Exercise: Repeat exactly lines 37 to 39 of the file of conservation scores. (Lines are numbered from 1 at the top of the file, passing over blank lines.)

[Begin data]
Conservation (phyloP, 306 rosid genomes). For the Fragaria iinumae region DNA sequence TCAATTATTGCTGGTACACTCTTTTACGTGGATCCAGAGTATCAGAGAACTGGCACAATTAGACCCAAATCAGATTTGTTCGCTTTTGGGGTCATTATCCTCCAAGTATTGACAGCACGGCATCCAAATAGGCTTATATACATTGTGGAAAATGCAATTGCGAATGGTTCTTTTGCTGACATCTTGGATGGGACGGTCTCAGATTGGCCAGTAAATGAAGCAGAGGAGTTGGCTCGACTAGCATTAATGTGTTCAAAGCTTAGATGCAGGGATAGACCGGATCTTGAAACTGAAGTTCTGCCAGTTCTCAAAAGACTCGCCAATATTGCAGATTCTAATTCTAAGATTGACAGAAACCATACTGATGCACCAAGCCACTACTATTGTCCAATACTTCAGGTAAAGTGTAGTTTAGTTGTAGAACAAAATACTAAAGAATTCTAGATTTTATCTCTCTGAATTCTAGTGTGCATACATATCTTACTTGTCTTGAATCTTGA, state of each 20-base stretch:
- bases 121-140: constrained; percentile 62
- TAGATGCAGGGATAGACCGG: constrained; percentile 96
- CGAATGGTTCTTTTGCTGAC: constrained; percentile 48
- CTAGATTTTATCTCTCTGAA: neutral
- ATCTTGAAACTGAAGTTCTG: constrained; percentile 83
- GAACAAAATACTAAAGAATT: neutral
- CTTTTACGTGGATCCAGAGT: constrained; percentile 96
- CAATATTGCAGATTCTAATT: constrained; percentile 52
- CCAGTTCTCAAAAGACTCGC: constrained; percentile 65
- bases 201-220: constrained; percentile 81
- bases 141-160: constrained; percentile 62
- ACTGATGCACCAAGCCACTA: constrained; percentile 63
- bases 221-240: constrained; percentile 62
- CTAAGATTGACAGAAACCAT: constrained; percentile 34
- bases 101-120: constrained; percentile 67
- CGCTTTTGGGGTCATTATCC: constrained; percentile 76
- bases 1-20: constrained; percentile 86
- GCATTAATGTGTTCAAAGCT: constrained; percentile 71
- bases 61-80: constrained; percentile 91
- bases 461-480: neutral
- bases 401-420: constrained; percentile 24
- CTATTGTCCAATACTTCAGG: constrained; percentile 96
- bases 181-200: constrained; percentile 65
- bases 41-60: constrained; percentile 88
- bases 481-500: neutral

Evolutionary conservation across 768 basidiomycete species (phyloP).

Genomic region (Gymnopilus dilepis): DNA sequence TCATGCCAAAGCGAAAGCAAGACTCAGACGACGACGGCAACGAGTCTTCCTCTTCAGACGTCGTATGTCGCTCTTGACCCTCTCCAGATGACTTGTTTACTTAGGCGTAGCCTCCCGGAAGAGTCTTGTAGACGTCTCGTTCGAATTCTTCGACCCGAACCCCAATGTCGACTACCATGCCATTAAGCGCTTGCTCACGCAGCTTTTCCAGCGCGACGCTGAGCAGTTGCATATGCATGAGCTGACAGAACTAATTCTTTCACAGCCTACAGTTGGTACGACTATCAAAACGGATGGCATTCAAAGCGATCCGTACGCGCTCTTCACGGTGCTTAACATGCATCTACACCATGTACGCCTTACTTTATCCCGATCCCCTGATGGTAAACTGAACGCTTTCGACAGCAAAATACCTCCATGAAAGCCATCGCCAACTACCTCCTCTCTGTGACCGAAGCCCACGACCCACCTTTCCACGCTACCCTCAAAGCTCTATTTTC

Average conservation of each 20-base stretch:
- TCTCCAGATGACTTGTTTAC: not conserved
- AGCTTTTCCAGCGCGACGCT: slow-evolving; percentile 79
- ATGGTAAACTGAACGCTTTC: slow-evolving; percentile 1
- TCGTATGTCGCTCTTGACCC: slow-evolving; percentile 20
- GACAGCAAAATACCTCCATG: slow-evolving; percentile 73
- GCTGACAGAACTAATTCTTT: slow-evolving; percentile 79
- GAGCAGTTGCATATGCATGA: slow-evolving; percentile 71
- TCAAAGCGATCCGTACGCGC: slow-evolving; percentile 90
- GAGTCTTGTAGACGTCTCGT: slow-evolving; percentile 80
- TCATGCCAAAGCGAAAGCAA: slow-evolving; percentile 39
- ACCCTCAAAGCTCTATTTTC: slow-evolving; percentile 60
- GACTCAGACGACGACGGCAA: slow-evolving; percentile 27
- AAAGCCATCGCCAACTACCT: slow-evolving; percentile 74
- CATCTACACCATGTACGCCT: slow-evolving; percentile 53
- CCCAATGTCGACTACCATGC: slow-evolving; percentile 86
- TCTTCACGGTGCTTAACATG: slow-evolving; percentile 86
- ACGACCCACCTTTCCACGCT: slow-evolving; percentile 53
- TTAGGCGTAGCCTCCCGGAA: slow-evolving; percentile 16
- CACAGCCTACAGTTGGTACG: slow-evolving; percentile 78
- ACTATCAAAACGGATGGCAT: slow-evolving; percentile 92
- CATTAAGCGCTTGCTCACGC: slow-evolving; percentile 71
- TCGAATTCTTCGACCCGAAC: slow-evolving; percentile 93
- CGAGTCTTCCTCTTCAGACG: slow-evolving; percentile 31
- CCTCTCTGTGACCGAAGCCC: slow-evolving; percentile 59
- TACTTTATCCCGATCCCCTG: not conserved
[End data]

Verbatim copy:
- TCAAAGCGATCCGTACGCGC: slow-evolving; percentile 90
- GAGTCTTGTAGACGTCTCGT: slow-evolving; percentile 80
- TCATGCCAAAGCGAAAGCAA: slow-evolving; percentile 39